Labs are often either integrated as components of larger lecture courses (lab sections) or comprise the entirety of smaller lab courses. In both scenarios it is worth defining what the labs are meant to achieve before selecting a remote teaching alternative. Below are possible scenarios based on the focus of the labs. You could combine these recommendations keeping in mind the appropriate level of time commitment for the combined activities.
We've provided links to a wondrous plethora of resources and ideas that your lab teaching team can use if new virtual lab experiences are needed. Our colleagues at other institutions have been gathering resources and sharing with the larger community.
If you would like to request a design consult for your lab teaching team, please email us at email@example.com for help.
Interpreting experimental data
If the focus is on interpreting experimental data, consider extracting datasets from the published literature that are aligned with the experiments students would have encountered in lab and develop problem sets or projects that focus on the interpretation of the data.
Provide students with sample data, perhaps in the form in which it would have been collected, and ask students to complete the analysis as if they had collected the data themselves. For cases where observations are part of the process, consider recording yourself or a TA completing the lab and ask students to take the necessary measurements and observations from the video.
You could also combine the experimental protocols with interspersed questions that explore the reasons behind specific steps so that students gain deeper intuition into why certain procedures are performed. In place of actually performing the experiment, students can gain a critique-based understanding of the method followed by data interpretation.
- One type of question you may want to ask students involves providing them with a random sequence of steps involved in the experimental methodology, and asking them to put them in the correct logical order. This requires students to critically understand why each step has to come before the next in a protocol. You can also provide students with a blank step, which they would need to fill in for themselves once they identify what step is missing. You can find examples on LabXchange. Students can then complete the analysis and reflection as usual. Students can collaborate on analysis and reporting using email, Canvas, or other collaborative tools.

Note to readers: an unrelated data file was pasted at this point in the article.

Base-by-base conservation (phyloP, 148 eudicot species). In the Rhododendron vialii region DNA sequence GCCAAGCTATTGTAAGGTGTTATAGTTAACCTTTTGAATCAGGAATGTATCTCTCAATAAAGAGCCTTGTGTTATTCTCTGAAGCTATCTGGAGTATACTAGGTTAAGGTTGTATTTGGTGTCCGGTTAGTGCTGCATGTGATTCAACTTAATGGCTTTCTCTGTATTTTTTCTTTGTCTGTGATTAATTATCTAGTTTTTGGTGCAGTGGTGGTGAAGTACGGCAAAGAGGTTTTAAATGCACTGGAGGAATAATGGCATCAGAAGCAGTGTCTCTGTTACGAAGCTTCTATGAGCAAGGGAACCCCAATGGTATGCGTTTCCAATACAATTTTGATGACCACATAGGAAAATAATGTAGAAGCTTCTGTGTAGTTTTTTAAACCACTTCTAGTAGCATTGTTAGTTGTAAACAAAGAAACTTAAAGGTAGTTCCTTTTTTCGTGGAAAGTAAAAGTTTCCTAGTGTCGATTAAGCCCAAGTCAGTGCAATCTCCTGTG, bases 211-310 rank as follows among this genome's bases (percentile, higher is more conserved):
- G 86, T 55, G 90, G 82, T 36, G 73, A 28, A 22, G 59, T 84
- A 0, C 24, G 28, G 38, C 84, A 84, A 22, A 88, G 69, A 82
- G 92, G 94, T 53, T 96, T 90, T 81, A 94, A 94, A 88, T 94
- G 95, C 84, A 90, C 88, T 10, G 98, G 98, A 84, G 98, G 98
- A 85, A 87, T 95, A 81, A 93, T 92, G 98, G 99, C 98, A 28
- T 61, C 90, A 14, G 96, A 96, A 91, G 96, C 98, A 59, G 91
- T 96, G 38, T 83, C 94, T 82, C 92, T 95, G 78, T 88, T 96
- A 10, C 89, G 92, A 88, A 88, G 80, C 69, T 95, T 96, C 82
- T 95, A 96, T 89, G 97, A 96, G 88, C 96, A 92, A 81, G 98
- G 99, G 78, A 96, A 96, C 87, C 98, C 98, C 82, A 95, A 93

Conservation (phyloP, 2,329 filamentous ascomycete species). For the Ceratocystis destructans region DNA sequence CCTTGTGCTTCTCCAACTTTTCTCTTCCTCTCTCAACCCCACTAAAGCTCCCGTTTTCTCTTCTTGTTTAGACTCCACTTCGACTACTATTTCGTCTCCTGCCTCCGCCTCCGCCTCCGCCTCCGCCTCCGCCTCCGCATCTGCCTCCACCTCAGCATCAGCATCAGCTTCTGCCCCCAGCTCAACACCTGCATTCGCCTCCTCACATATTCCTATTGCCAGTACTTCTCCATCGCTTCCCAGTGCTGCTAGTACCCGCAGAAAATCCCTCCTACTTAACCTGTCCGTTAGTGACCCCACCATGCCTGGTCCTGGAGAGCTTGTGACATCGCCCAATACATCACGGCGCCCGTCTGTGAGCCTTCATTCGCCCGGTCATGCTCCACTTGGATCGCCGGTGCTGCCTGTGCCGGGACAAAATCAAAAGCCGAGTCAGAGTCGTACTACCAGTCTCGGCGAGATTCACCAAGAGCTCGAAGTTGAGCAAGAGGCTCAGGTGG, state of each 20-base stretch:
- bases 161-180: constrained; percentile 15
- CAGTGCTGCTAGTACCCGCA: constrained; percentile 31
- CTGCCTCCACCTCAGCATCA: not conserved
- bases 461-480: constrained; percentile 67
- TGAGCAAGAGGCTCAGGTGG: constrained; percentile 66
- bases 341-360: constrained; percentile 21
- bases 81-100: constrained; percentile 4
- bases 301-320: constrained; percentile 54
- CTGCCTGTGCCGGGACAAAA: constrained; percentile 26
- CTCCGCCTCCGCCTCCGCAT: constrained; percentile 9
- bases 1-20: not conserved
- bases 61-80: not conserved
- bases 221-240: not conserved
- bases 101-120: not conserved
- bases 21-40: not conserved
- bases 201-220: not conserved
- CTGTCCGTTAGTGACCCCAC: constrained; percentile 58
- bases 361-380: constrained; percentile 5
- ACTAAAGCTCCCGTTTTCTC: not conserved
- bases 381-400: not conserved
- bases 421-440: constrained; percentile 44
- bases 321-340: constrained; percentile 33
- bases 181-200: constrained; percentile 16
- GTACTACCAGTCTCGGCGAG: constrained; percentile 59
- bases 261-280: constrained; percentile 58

Learning Laboratory Techniques
If the focus is on learning techniques and their application to specific experimental situations, consider asking your students to engage in online simulations that may cover at least portions of, if not the entirety of a protocol. Many online resources are available, including many that are free. A few that may be of interest include (but are not limited to):
- PhET: Interactive Simulations for Science and Math. All simulations are free and cover topics including physics, chemistry, math, earth science, and biology.
- MERLOT. A collection of virtual labs in a variety of science disciplines
- Physics Simulations. A free collection of physics simulations with changeable parameters and real-time animation.
- ACS: Virtual Chemistry and Simulations. A collection of chemistry simulations and virtual labs compiled by the American Chemical Society (ACS).
- Virtual Labs Project at Stanford. Online interactive media created and shared by Stanford, largely focused on human biology.
- HHMI BioInteractive. Videos and interactive activities provided by HHMI (Howard Hughes Medical Institute) focused on biology.
- Harvard’s LabXchange. A suite of lab simulations with assessments that focus on basic molecular biology techniques
- Molecular Expressions: Virtual Microscopy. A collection of virtual microscopes with controls similar to those on physical microscopes.
- Geosciences resource spreadsheet (community collection)
- Ecology and environmental sciences resource spreadsheet (community collection)
- Phone apps such as “Oscilloscope” or “Speed Gun”. These allow students to interact with instruments or lab setups.
- Many textbooks also provide interactive lab-based resources
For a more complete list by subject, view the POD Online Science Simulations and Laboratory Resources
- Be clear in your expectations, and also flexible. Set clear expectations for the work, but keep in mind that students may require more flexibility and understanding as everyone gets accustomed to new ways of doing things.
- Access to software. Identify which software your students might currently only have access to on campus-based computers (as opposed to their personal computers).
- Ask students for feedback along the way. Check in with students to find out how these new activities and methods are working for them.
- Hold live sessions in Zoom. You can still hold your pre-lab lectures or have lab sections scheduled according to the Dartmouth block schedule. Students can use Zoom break out rooms to explore the virtual tools or work through lab data exercises with a partner. Then, you and your TAs can be there to give assistance by popping into a breakout room or being available for questions. Of course, still remember flexibility as not all students might be able to make it or have access.
Thanks to Indiana University, Middlebury, Harvard University, and Princeton University for help in creating this post.